Photo Credit: John Dominis
In the 1968 Olympic summer games, Americans Tommie Smith and John Carlos won gold and bronze medals, respectively, in the 200 meter race. Taking the medal podium alongside Silver medalist Australian Peter Norman, the three would exercise their right to free speech and political protest.
As the national anthem began, Smith and Carlos raised a black-gloved fist and held it in the air for the duration of the song. This silent action, which the International Olympic Committee would condemn, intended to highlight racial and social injustice plaguing Black America. In addition to a fist in the air, the two athletes stood without shoes, but rather in black socks, symbolizing black poverty. Smith wore a black scarf representing black pride and Carlos unzipped his tracksuit jacket as a sign of solidarity with American blue collar workers. Around his neck he wore a beaded necklace to represent “those individuals that were lynched, or killed and that no-one said a prayer for, that were hung and tarred.”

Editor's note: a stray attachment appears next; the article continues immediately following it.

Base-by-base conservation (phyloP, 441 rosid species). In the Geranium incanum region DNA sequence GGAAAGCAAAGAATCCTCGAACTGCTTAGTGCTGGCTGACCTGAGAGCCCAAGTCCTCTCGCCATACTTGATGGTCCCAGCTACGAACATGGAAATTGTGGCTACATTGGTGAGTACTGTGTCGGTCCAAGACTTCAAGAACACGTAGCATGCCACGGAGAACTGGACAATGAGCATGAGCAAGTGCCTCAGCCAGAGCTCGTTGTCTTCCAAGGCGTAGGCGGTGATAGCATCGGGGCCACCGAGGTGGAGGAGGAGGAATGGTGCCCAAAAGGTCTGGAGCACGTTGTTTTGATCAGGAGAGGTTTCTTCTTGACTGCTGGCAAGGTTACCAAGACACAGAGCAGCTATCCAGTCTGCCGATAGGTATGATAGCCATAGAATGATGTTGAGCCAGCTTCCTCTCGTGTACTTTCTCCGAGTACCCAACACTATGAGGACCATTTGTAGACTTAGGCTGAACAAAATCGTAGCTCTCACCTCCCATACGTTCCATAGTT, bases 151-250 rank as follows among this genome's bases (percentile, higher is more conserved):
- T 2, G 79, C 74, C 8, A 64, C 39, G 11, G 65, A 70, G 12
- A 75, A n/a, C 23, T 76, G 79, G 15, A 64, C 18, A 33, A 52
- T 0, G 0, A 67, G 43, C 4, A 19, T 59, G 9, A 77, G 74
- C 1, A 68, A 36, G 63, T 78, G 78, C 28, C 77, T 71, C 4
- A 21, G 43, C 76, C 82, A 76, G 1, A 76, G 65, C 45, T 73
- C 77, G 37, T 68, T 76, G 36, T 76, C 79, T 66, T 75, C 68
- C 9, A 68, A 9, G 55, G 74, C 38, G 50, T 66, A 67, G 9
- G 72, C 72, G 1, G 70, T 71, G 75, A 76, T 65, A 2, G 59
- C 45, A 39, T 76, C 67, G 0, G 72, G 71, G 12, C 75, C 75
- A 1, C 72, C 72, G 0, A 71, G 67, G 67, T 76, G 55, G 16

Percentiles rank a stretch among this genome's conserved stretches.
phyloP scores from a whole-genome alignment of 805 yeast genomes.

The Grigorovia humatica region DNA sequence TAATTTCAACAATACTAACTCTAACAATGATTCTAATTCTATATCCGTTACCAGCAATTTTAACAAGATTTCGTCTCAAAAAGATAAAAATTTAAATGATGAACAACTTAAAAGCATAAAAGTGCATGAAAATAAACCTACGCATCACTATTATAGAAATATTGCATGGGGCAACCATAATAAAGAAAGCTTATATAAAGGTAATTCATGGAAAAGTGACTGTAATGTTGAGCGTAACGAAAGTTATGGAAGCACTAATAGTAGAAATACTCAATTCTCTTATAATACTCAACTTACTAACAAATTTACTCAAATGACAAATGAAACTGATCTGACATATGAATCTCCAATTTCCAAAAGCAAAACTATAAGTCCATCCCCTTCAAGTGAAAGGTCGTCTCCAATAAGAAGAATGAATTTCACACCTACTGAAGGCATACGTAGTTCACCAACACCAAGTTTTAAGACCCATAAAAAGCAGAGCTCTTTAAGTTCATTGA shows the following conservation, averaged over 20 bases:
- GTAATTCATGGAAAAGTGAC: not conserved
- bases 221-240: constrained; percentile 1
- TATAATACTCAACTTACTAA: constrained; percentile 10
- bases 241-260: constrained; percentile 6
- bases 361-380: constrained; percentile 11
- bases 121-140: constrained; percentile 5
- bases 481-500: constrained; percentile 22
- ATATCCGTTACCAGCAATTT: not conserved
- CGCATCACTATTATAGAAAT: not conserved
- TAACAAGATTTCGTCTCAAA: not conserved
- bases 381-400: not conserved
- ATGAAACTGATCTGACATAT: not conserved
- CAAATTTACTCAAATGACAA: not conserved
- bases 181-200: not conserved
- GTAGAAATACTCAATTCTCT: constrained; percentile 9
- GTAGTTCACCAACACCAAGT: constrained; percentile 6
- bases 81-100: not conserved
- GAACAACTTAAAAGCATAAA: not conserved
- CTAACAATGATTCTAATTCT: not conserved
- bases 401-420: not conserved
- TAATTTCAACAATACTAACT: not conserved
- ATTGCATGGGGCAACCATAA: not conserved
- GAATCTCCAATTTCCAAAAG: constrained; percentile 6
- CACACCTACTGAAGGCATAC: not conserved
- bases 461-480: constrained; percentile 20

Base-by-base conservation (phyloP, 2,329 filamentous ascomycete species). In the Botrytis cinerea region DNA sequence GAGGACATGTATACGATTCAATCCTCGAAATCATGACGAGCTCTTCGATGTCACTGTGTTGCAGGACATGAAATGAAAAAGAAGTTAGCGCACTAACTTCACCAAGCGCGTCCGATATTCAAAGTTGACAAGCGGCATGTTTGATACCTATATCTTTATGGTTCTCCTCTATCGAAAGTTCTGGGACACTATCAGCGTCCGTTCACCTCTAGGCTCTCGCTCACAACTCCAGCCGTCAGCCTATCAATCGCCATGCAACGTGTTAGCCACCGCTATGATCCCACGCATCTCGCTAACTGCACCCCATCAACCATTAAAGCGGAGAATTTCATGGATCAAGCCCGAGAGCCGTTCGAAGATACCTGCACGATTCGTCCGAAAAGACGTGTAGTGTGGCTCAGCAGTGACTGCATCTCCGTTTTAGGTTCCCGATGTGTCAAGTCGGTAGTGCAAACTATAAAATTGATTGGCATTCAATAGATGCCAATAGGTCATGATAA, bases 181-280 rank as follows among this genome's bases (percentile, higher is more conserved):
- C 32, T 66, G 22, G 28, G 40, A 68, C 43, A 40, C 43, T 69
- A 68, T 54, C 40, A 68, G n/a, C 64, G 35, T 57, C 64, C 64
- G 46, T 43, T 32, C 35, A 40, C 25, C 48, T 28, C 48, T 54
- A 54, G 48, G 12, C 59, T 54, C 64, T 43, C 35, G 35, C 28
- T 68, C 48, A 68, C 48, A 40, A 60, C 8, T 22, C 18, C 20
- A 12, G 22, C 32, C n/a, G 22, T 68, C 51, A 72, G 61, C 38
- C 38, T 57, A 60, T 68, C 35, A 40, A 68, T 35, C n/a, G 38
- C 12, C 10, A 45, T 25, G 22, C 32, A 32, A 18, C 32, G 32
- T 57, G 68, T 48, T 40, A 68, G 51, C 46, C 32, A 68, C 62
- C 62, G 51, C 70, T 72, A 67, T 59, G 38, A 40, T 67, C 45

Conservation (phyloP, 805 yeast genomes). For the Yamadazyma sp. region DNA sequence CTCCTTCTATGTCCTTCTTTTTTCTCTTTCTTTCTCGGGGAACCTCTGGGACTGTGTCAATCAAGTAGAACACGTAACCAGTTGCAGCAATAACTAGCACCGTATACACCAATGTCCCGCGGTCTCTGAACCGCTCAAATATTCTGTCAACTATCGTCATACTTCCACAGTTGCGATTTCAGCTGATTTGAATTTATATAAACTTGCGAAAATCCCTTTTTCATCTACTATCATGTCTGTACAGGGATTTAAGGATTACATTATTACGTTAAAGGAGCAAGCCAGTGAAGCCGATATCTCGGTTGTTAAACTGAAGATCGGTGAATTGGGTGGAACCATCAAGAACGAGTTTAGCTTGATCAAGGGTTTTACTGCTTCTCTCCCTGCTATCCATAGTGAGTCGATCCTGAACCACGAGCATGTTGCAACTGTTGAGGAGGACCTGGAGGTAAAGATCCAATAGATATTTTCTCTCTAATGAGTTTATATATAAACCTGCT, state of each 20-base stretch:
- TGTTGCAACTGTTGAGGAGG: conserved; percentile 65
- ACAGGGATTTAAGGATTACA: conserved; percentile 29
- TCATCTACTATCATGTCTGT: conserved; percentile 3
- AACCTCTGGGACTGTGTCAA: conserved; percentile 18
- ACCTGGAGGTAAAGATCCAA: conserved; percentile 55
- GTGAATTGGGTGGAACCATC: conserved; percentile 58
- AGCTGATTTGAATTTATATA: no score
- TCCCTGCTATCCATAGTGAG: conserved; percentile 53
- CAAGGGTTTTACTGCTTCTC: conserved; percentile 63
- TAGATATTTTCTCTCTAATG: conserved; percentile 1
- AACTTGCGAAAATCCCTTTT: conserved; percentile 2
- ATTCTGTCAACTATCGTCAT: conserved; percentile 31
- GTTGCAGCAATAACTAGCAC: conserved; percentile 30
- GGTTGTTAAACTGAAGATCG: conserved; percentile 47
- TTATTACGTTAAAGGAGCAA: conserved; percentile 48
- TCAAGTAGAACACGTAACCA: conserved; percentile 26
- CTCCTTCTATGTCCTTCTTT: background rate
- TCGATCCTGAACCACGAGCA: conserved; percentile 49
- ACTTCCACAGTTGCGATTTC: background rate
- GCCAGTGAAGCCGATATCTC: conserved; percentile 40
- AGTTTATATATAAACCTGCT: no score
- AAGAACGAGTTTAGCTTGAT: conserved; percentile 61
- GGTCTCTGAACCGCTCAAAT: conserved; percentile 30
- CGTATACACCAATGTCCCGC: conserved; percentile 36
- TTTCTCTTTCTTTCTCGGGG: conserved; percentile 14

Compounding the unity of the demonstration, Australian athlete Peter Norman, who was a critic of Australia’s former White Australia Policy, joined them in wearing Olympic Project for Human Rights (OPHR) badges. The Olympic Project for Human Rights (OPHR), an organization founded in 1967, aimed to protest racism in sports and racial segregation in the United States. This silent action would prove to scream out for years; spurring public debate on the plight of the African American community and underscoring the need for American Civil Rights and equality on the international stage.
We stand with professional athletes and coaches who choose to take a knee during the national anthem in protest of social and racial injustice.
We stand with those who fight for our country and ensure our freedom to express dissent when we see discrimination and inequality.
And we denounce Trump’s statements and refuse to allow a President to dictate and threaten our civil liberties under the guise of patriotism. - Maureen Post